Sunday, April 21, 2013

Still a volunteer I guess :)

It’s been a while since I’ve posted. There's many a started and stopped draft in my folders.  

I  wanted to a time or two, out of outrage and out of wanting to share a ‘moment’ and for some reason I’ve gotten out of the habit.

So the other day, I had a chance to help out at a Senior Pro Rodeo.  These cowboys and cowgirls are over 40 and at some point competed at a pro level in rodeo. 

There are a few accommodations made for age and somewhat more brittle bones.  But for the most part these guys  and gals are competing under the same rules and conditions they would in a regular rodeo.

There are a few more for fun  events, like the rope and ribbon event where a roper ropes a calf and gets off their horse to control the calf, while his partner (a woman) snags the ribbon off the calf and races back to the chute.  There’s a lot of good-natured jeering as often enough it’s a husband and wife.

So anyway, I’m sitting at the little table I’m assigned to, selling tickets and because it was slack the crowd was a little thin.  I took advantage and was knitting along on a glove I’m making.

While one of the other volunteers and I were chatting we noticed an older cowboy approaching us. By the way he was holding his body, we could tell he was hurting.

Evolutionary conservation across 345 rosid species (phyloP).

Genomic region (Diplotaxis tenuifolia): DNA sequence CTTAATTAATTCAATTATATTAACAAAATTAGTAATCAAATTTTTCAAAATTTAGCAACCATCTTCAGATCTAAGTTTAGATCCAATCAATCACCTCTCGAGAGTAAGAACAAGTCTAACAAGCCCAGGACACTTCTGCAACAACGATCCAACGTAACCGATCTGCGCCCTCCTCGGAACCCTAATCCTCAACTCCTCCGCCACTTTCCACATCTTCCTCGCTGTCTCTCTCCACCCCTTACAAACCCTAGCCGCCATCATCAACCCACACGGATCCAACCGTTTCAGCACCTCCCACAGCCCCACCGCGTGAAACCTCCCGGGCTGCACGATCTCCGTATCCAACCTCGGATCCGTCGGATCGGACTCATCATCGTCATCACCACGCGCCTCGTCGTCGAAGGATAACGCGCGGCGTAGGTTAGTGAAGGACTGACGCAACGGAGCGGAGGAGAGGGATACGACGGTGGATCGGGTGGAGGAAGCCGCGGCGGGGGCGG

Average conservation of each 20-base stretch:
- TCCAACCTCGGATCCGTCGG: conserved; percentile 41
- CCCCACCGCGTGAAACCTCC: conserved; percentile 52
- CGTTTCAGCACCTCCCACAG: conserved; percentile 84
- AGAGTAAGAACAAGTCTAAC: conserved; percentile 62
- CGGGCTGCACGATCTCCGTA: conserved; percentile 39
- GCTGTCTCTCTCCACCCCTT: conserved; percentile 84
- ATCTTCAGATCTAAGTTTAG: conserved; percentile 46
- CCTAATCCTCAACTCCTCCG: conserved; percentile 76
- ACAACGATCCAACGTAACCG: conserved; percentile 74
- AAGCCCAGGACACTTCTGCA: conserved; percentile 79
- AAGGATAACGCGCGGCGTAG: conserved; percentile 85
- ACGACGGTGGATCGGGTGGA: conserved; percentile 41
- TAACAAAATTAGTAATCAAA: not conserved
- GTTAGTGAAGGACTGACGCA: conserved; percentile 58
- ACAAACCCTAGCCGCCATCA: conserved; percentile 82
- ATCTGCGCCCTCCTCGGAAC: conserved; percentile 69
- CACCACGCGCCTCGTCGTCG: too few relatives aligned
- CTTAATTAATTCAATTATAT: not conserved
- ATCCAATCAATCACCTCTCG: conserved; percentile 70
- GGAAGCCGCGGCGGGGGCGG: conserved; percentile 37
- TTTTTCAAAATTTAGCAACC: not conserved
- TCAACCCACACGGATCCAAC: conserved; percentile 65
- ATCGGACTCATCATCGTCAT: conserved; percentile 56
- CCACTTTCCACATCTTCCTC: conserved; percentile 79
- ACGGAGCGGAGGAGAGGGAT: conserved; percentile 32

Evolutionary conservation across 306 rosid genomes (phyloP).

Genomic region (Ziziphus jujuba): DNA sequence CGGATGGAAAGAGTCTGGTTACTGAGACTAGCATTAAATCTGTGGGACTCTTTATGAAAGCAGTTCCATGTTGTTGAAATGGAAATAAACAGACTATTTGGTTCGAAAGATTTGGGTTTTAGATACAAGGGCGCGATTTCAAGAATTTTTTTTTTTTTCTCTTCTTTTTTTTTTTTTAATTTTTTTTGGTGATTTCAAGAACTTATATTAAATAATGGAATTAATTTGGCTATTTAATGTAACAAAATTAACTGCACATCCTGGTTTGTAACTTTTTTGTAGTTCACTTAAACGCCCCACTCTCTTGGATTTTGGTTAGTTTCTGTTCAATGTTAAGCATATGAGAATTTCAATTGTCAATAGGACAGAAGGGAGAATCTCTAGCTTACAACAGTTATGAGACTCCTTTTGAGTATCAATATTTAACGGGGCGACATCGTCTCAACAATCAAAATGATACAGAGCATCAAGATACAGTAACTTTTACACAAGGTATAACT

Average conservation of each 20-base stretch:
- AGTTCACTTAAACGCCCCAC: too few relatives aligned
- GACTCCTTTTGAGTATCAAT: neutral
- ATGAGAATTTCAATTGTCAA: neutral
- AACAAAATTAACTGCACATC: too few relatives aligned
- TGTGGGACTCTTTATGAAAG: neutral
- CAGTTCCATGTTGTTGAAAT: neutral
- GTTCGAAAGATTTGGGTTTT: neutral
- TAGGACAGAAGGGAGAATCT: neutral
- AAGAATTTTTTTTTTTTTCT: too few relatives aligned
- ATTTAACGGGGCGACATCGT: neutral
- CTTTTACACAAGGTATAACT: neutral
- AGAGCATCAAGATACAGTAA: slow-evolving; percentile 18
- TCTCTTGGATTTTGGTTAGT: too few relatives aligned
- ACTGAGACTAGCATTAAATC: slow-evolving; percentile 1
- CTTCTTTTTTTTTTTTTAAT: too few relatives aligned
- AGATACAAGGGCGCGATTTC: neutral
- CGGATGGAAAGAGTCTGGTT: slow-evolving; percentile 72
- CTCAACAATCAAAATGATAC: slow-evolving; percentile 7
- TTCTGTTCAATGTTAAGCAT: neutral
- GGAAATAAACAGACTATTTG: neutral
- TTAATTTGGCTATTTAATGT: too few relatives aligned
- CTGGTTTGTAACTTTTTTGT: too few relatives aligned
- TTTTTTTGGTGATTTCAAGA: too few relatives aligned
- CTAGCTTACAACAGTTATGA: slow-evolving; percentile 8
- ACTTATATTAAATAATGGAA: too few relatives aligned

As he came up to us, we greeted him in the way one does and we started talking about the rodeo and how it was going and such like.

He told us about how he’d torn his bicep in a previous rodeo and how that was making him use his other hand for bullriding.  I won’t go into how lipstick came up but we shared a chuckle about his using some bright red lipstick to mark his hand so he’d remember to tie in with the correct hand.

I’d offered him an advil jokingly as he had joined us and now he turned to me and said that he needed far more than an advil.  I agreed, nodding at his arm.  He said, well yes, that and my son died last night.

The other volunteer and I just… stared at each other.  We didn’t know how to answer him as he’d spoken in such a matter of fact tone.  Of course we expressed our sympathies at his loss but the conversation had come to a standstill.

He went on to tell us how his son had been disabled and how it wasn’t unexpected but still felt sudden all the same. He mentioned how everything felt out of kilter, like he'd forgotten to do something.

What floored us both was his indication that he was riding that night.  I understand that. Sometimes when life has taken an extreme corner or reversal, something usual is very welcome to give an oasis in the storm of the change.

This man, well past the age most people would consider tying themselves to a bull for the chance of an 8 second ride.  His body in pain from the injury to his arm and his heart hurting from the loss of his son, he was still going to compete; for that was his usual.

This is why I volunteer to work at rodeos; these glimpses of the real definition of ‘cowboy up’.